As of June 2018, at least 170 palimpsests were identified, with over 6,800 pages of texts recovered. Many of these newer finds were discovered in a secluded storage area in 1975. Highlights include "108 pages of previously unknown Greek poems and the oldest-known recipe attributed to the Greek physician Hippocrates," as well as insight into dead languages such as Caucasian Albanian and Christian Palestinian Aramaic. These images have subsequently been digitized and distributed online for scholarly use.
Works of art
The complex houses irreplaceable works of art: mosaics, the best collection of early icons in the world, many in encaustic, as well as liturgical objects, chalices and reliquaries, and church buildings. The large icon collection begins with a few dating to the 5th (possibly) and 6th centuries, which are unique survivals; the monastery having been untouched by Byzantine iconoclasm, and never sacked. The oldest icon on an Old Testament theme is also preserved there. A project to catalogue the collections has been ongoing since the 1960s. The monastery was an important centre for the development of the hybrid style of Crusader art, and still retains over 120 icons created in the style, by far the largest collection in existence. Many were evidently created by Latins, probably monks, based in or around the monastery in the 13th century.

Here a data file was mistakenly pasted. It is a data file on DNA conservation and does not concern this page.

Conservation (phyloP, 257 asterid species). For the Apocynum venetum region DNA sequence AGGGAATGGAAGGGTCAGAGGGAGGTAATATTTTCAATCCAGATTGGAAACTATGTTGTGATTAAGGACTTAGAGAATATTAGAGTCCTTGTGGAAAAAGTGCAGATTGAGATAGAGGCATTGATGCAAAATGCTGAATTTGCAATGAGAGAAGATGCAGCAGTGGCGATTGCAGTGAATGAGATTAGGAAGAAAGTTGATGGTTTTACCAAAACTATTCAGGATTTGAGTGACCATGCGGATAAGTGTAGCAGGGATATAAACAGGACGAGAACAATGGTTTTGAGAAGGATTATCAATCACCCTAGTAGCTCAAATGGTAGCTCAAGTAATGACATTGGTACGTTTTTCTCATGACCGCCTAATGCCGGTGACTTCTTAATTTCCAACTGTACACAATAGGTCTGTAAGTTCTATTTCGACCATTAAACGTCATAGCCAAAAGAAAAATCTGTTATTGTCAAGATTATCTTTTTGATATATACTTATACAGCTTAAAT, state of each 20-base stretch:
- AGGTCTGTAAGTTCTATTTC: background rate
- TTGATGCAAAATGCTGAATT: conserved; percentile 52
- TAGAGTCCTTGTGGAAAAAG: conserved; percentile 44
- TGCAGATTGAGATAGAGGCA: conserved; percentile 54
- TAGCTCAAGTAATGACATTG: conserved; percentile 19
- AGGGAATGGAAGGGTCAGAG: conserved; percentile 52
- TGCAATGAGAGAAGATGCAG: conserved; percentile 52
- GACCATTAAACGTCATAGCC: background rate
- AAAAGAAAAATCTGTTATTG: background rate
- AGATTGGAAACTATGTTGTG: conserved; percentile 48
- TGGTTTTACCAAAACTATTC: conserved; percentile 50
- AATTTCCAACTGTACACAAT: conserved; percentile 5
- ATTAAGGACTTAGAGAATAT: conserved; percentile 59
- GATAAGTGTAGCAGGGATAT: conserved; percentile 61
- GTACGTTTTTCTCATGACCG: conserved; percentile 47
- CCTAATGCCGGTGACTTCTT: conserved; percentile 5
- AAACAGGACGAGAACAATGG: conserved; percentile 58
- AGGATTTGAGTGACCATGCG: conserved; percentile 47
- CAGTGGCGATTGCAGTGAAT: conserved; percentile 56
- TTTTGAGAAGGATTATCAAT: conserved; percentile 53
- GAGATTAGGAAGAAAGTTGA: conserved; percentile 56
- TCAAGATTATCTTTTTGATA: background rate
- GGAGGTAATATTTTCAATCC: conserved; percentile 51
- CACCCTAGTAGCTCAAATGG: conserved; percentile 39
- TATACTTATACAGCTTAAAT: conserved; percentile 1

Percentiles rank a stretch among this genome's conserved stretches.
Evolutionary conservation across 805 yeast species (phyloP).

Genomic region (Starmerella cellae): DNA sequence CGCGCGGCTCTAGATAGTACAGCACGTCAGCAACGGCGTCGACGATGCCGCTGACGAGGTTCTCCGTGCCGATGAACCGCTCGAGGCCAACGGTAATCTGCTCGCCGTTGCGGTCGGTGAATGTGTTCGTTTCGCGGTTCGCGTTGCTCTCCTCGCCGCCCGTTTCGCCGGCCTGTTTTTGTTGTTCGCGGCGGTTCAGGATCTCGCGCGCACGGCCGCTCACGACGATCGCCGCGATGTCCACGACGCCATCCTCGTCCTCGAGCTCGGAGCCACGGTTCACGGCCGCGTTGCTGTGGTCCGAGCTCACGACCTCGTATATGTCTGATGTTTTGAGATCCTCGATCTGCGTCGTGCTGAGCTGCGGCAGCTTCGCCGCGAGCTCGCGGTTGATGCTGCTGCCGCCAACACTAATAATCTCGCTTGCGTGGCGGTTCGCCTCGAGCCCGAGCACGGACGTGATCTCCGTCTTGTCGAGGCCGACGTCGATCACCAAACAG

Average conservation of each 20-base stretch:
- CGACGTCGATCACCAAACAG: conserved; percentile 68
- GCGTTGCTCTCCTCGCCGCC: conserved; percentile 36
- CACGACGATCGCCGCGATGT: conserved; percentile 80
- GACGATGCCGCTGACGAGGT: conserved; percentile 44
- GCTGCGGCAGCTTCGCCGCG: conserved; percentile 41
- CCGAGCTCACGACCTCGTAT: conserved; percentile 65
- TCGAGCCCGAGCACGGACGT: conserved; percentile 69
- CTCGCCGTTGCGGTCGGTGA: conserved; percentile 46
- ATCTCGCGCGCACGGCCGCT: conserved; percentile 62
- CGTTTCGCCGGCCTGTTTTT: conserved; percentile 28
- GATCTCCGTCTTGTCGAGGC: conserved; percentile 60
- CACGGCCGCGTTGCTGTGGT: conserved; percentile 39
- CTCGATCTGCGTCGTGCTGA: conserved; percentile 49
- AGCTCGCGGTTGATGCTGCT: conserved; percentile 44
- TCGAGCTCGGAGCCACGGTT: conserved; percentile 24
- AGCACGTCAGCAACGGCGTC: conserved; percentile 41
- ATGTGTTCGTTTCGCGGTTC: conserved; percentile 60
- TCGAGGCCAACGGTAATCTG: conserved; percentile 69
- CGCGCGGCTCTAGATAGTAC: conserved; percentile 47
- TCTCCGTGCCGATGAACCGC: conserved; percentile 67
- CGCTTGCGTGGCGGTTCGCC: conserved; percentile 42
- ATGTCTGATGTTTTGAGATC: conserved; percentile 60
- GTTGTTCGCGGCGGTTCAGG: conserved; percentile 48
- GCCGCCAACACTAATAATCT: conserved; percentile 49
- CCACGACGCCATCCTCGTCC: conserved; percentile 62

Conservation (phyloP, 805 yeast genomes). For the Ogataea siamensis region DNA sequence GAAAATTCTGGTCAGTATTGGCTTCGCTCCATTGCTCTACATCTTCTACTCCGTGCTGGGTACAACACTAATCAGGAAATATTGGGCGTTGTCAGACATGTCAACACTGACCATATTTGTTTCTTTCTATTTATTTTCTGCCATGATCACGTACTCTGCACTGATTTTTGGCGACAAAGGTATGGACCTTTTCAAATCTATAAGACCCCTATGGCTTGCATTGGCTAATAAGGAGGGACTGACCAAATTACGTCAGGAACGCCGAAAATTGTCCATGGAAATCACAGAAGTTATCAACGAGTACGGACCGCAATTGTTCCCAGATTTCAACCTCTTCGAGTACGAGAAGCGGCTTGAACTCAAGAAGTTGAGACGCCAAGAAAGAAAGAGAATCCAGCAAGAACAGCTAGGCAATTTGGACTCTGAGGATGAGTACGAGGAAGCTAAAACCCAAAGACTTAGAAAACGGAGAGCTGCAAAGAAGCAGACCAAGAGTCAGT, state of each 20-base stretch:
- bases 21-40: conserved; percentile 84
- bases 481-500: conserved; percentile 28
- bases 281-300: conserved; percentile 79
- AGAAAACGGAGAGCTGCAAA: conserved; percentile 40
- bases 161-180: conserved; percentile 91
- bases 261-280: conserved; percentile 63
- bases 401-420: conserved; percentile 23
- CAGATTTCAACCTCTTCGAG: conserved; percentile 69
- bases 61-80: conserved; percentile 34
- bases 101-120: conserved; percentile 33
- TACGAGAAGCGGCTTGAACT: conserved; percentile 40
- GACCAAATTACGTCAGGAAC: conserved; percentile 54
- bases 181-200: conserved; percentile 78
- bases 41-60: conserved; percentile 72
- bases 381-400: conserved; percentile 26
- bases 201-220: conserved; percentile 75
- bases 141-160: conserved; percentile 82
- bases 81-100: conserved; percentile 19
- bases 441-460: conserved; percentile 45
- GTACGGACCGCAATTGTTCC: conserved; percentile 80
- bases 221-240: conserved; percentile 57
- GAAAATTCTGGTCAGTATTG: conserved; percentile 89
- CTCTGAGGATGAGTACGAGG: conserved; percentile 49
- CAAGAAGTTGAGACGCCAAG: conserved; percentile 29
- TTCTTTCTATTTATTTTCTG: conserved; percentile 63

13th century Byzantine icon of Saint Michael the Archangel
Emperor John VIII Palaiologos
Icon of Saint Catherine of Alexandria
Saint Catherine's Foundation
The Saint Catherine's Foundation is a UK-based non-profit organization that aims to preserve the monastery. The conservation of its architectural structures, paintings, and books comprise much of the Foundation's purpose. The Saint Catherine's Foundation works with its academic partner, the Ligatus Research Center at the University of the Arts, London, to raise awareness of the monastery's unique cultural significance via lectures, books and articles. Founded on November 2, 2007 at the Royal Geographical Society in London needs new funds for the conservation workshop, digitization studio and full complement of conservation boxes designed to protect the most vulnerable manuscripts of the monastery. About 2000 manuscripts should be stored in boxes.
- Archbishop of Mount Sinai and Raithu
- Ashtiname of Muhammad
- Charnel House
- Desert fathers
- Gregory of Sinai
- Ladder of Divine Ascent
- Oldest churches in the world
- Kurt Weitzmann
- Georgiou, Aristos (December 20, 2017). "These spectacular ancient texts were lost for centuries, and now they can be viewed online". International Business Times. Archived from the original on July 2, 2018.